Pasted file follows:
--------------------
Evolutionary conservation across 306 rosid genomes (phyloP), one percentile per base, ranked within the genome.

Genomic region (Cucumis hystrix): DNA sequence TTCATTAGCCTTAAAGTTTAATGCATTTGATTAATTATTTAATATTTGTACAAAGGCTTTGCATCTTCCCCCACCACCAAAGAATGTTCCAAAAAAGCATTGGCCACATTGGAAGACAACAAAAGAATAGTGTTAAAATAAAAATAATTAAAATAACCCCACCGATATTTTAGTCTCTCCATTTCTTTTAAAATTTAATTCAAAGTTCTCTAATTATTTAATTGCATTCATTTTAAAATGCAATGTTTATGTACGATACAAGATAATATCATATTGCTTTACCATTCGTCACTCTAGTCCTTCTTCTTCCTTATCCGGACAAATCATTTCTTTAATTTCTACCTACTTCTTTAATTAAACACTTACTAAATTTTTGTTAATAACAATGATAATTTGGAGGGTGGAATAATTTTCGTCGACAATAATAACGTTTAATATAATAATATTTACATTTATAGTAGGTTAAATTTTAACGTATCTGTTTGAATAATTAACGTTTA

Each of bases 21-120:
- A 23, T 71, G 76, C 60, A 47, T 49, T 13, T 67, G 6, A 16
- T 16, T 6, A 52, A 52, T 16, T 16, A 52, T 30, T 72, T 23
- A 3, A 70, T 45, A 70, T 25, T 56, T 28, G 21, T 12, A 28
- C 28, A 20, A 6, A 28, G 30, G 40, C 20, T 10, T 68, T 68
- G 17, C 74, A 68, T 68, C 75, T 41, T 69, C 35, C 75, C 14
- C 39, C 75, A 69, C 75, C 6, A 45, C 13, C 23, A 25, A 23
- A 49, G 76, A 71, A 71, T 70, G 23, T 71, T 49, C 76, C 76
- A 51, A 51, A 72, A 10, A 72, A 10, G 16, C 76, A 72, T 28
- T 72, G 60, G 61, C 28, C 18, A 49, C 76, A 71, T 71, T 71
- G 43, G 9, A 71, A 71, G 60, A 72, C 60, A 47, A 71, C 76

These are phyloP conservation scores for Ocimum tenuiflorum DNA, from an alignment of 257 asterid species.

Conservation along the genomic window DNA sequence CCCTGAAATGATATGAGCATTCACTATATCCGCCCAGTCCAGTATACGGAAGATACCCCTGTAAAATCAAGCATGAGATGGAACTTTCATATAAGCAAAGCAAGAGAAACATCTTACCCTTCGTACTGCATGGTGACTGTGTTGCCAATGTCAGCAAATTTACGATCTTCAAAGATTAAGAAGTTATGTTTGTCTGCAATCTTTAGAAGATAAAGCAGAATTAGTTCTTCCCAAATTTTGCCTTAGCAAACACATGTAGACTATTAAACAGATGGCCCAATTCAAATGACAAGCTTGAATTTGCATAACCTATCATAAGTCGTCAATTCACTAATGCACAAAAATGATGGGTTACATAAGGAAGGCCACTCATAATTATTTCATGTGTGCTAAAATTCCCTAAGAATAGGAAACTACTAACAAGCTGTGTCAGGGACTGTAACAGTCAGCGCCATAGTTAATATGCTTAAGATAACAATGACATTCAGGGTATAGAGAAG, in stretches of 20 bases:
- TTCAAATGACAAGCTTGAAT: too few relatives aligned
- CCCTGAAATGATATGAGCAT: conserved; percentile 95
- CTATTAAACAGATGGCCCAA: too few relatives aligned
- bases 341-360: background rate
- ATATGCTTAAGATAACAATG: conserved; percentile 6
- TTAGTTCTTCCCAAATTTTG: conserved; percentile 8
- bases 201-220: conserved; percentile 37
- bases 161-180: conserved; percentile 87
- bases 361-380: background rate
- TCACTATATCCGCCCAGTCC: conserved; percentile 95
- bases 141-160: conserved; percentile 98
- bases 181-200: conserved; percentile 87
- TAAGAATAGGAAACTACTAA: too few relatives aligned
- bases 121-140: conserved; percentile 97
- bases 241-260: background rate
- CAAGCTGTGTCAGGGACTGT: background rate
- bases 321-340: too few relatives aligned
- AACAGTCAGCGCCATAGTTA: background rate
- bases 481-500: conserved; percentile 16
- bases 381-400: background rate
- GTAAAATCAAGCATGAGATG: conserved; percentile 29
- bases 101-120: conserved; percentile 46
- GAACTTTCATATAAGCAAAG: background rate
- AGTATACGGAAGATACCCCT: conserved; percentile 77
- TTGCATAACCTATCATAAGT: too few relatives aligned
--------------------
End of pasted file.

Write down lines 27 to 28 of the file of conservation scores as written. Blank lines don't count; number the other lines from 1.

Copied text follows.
- bases 181-200: conserved; percentile 87
- TAAGAATAGGAAACTACTAA: too few relatives aligned